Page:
Change your baby’s nappy often to help keep the area dry and to give your baby’s skin some time to heal over the length of a week. A nappy should be checked every hour just in case, which should be changed right away if it’s wet or soiled.
2. Let the skin heal
Fresh air is your baby bottom’s best friend.
Allowing your baby’s skin to heal is important, and open air is probably the best way for this to happen. Let your baby lie down on an open or loosened nappy or towel instead, but make sure you’re placing your baby onto an extremely clean surface.
3. Keep the area clean
Clean your baby’s skin with lukewarm water and a mild soap (organic and natural is best), and rinse it off by gently patting your baby dry with a clean towel.
4. Protective creams
A protective or barrier cream can also be used after every nappy change, like zinc, Vaseline or natural Paw Paw ointment, which you can purchase from a local supermarket or chemist. Zinc cream is a good option to add to the nappy rash, or white soft paraffin works well also. You want to look for a cream that doesn’t wipe off easy.
Protective creams repel the moisture from your baby’s skin and should be used all the time to prevent the condition from developing in the first place.
Once the rash has developed, you can get a prescription from your doctor for a medicated cream that can help to treat it, usually a cortisone cream containing steroids. Your doctor might also prescribe an anti-fungal treatment if your baby’s nappy rash has developed into an infection like thrush. Canesten is a popular anti-fungal cream used for infections if nappy rash worsens.
However, these should be used in extreme circumstances and by following the instructions given by your doctor and on the packet.
Other Handy Tips
6. Breast milk to treat nappy rash
Did you know that breast milk is full of healing properties and good bacteria? In addition to the many alternative uses for breastmilk, it can also be used to help treat nappy rash by expressing the breastmilk and dabbing it on the affected area, which should actually speed up the healing process. You want to allow the area to dry once you’ve applied it.
Breast milk as a treatment option has received positive reviews from mothers, who claim they can use it for many other ailments. You can combine grape-seed oil with breast milk, some beeswax and a few drops of vitamin E oil to create your own natural breast milk nappy rash ointment, otherwise, you can use plain breast milk.
7. Natural products you can use
You can make your own nappy rash home remedy by combining 10% olive oil with zinc paste. Other natural treatments include:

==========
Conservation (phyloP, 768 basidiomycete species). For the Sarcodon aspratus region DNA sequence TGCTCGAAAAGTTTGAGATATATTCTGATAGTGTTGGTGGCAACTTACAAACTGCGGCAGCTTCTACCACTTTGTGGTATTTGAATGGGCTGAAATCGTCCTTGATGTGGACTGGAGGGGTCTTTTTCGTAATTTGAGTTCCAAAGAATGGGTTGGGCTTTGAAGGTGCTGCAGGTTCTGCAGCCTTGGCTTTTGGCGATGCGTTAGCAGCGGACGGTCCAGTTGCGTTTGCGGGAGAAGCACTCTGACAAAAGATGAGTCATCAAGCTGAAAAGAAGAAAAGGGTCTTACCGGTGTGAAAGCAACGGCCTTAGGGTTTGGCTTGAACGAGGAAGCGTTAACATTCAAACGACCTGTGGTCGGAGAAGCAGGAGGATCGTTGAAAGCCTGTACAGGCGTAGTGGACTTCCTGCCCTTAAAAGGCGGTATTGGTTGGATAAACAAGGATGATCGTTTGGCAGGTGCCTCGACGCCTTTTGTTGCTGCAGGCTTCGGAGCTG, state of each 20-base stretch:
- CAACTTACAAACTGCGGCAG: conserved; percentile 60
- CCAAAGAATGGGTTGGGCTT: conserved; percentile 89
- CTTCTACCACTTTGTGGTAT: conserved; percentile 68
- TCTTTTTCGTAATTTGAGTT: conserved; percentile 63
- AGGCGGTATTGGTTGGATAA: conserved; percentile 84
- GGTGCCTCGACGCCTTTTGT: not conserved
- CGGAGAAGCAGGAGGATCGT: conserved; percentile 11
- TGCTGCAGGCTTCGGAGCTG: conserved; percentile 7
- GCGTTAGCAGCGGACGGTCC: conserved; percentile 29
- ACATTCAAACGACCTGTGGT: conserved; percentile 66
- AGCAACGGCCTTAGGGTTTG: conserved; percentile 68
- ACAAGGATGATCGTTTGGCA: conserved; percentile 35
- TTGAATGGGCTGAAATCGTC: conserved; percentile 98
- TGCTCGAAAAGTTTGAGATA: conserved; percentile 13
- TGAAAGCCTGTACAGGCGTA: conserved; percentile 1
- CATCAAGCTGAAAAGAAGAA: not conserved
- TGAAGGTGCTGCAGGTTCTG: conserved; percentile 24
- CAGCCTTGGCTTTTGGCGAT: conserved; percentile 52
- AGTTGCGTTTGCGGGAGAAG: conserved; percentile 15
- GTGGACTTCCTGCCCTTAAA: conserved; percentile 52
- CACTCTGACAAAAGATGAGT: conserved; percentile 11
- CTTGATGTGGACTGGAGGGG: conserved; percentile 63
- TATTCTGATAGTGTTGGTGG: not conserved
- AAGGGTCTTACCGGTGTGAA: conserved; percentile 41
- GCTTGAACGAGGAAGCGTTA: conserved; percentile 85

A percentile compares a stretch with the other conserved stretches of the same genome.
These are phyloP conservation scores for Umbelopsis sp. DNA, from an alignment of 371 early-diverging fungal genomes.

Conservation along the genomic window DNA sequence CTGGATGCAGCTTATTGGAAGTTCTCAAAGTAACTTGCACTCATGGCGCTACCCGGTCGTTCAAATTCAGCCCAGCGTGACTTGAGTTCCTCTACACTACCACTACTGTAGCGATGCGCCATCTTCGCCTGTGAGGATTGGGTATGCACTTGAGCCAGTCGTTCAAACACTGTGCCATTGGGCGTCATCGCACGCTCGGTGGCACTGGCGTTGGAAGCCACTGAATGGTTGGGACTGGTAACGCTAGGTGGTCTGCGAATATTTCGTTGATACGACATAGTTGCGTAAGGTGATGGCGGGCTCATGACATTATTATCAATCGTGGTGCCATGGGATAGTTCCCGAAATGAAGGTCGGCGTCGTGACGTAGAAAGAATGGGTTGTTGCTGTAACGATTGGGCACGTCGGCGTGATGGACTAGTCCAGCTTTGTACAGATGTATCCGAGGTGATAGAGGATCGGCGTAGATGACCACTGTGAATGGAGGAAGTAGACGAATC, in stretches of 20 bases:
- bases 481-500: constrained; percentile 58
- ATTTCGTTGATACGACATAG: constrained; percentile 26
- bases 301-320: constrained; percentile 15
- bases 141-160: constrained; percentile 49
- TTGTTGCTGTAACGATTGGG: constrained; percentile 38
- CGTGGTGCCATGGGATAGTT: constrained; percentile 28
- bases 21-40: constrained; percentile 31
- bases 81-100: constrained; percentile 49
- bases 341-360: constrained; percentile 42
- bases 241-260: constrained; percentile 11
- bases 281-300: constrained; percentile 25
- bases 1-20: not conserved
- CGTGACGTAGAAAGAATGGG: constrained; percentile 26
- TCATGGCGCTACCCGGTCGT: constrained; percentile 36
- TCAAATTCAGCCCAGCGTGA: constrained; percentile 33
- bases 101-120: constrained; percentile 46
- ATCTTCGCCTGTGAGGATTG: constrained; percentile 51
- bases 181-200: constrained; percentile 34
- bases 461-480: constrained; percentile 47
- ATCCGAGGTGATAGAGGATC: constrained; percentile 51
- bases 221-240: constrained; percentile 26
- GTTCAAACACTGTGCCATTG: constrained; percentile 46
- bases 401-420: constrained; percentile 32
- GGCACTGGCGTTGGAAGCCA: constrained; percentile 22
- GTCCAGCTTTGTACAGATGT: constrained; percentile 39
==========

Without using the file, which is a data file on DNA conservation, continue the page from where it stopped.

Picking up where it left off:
· Apple cider vinegar in the bath
· Live cultures like yoghurt dabbed on the area
· Coconut oil in the bath or made into a paste with organic cornflour
· Oatmeal bath
· Olive oil and liquid aloe vera used as a spray on the affected area
· Cold tea and honey
8. Wipes and other goodies
Wipes aren’t really recommended when cleaning your baby because they contain alcohol or other chemicals and irritants, which will make the rash worse. However, you can find organic wipes that are gentle on sensitive skin, but they’re probably best for nappy rash aftercare. Be sure to look at the ingredients before using them on your baby at any time.
Don’t use talcum-based powders for nappy rash as they contain harsh materials. Don’t use any antiseptic on a nappy rash.
Healing time and how to prevent nappy rash
A nappy rash should heal in around three to four days with home treatment, but if it doesn’t clear up after five days or gets worse over time, it’s best to speak to your GP for advice.
The best way to prevent nappy rash from happening again is to prevent extreme moisture. A dry bottom is achieved by as much nappy–free time as possible, as being in a nappy constantly can actually cause the problem to begin with. If you’re putting on a new nappy, always make sure that the skin is clean and dry, and then apply a thin layer of protective cream on your child’s bottom after every change.
How to tell if it is something more serious
Not all rashes are nappy rash, so be sure to get medical attention if it persists, as it can also be eczema or a skin infection that will not respond to the usual nappy rash treatment. If the condition has become infected, then your baby might need a course of antibiotics as well as the usual nappy rash treatments.
Overall, nappy rashes aren’t extremely dangerous, but they can be uncomfortable for your baby due to the raw and red skin which becomes irritated. It can get worse over time or without proper treatment and can turn into a fungal infection like thrush, which will need proper medical attention, usually with the use of anti-fungal creams.
Although your baby’s skin might appear red, sore or spotted with small pimples, don’t assume that it’s always nappy rash, as other common skin problems can be caused by an allergy or eczema, which can also appear on any part of the body.
If the wounds on your baby’s bottom are cracked and bleeding, oozing, or smell bad, or don’t clear up after a few weeks, you should get extra advice. Also get more help if your baby seems unwell in general, including if they are off their feeds, losing weight, have dry nappies or a fever.
Seek medical attention from your GP or a dermatologist for further information and if you’re unsure what the rash is.